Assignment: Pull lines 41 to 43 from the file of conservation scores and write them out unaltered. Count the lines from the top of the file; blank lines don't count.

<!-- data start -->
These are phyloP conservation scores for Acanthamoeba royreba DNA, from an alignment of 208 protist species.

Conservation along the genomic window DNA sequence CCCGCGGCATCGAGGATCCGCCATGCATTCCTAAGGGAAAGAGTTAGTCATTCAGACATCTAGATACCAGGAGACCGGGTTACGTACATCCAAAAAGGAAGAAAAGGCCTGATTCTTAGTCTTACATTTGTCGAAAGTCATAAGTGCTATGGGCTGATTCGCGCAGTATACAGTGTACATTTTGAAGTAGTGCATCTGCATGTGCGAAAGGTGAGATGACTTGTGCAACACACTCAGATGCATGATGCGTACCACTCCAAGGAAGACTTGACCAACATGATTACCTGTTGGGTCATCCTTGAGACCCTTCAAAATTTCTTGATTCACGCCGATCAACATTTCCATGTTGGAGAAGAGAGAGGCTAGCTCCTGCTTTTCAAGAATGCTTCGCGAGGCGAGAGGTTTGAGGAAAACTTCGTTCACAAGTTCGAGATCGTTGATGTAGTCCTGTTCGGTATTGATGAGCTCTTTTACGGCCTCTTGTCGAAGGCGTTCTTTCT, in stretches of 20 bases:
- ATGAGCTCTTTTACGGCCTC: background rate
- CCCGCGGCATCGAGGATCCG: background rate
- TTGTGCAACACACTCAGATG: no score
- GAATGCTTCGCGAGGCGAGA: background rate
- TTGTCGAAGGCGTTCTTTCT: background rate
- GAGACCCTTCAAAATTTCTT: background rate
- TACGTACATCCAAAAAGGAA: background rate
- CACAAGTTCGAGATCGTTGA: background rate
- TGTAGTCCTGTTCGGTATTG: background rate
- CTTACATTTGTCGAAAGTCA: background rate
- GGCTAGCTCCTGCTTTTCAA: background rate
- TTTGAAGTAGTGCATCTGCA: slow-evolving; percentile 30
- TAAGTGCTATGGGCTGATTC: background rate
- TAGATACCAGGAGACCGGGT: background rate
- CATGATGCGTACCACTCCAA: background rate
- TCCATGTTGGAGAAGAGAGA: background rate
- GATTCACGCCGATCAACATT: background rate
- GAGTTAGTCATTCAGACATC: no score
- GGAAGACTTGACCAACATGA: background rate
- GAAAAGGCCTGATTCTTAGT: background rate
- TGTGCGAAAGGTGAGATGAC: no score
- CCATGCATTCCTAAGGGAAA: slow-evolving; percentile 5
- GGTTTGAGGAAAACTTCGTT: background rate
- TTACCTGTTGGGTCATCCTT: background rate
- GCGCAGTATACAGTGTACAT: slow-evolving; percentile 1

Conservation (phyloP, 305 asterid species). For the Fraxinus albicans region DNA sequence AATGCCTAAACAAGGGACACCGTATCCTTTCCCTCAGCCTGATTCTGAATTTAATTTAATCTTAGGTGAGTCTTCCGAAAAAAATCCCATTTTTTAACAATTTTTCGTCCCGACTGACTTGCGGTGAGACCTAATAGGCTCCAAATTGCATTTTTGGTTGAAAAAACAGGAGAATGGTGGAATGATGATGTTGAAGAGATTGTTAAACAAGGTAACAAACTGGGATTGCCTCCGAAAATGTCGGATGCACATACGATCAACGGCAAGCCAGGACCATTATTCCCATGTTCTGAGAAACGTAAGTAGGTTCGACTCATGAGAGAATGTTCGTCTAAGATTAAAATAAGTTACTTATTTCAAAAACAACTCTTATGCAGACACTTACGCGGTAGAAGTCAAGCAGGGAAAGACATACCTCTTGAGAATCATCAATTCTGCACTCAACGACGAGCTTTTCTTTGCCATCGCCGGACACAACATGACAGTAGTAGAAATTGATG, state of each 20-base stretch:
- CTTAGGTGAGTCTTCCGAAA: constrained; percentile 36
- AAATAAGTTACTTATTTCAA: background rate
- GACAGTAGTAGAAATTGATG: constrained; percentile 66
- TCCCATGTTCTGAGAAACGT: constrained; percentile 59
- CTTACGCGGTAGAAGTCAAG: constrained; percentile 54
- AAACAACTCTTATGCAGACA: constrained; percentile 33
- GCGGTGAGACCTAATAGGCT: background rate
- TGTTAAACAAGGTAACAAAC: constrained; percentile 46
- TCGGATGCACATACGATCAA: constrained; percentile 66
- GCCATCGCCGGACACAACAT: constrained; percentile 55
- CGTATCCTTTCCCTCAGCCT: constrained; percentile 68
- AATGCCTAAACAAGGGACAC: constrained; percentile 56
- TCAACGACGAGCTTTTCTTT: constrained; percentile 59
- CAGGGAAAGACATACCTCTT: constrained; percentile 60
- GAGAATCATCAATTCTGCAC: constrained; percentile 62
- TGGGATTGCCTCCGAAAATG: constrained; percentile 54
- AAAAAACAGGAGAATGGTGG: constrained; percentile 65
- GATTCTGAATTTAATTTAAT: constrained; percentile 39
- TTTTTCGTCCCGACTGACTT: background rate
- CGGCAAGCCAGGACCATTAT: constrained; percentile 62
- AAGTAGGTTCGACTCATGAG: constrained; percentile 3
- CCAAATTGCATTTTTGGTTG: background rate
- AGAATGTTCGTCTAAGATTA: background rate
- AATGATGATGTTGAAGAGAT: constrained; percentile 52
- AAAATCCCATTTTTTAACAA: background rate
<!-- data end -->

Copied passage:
- TCAACGACGAGCTTTTCTTT: constrained; percentile 59
- CAGGGAAAGACATACCTCTT: constrained; percentile 60
- GAGAATCATCAATTCTGCAC: constrained; percentile 62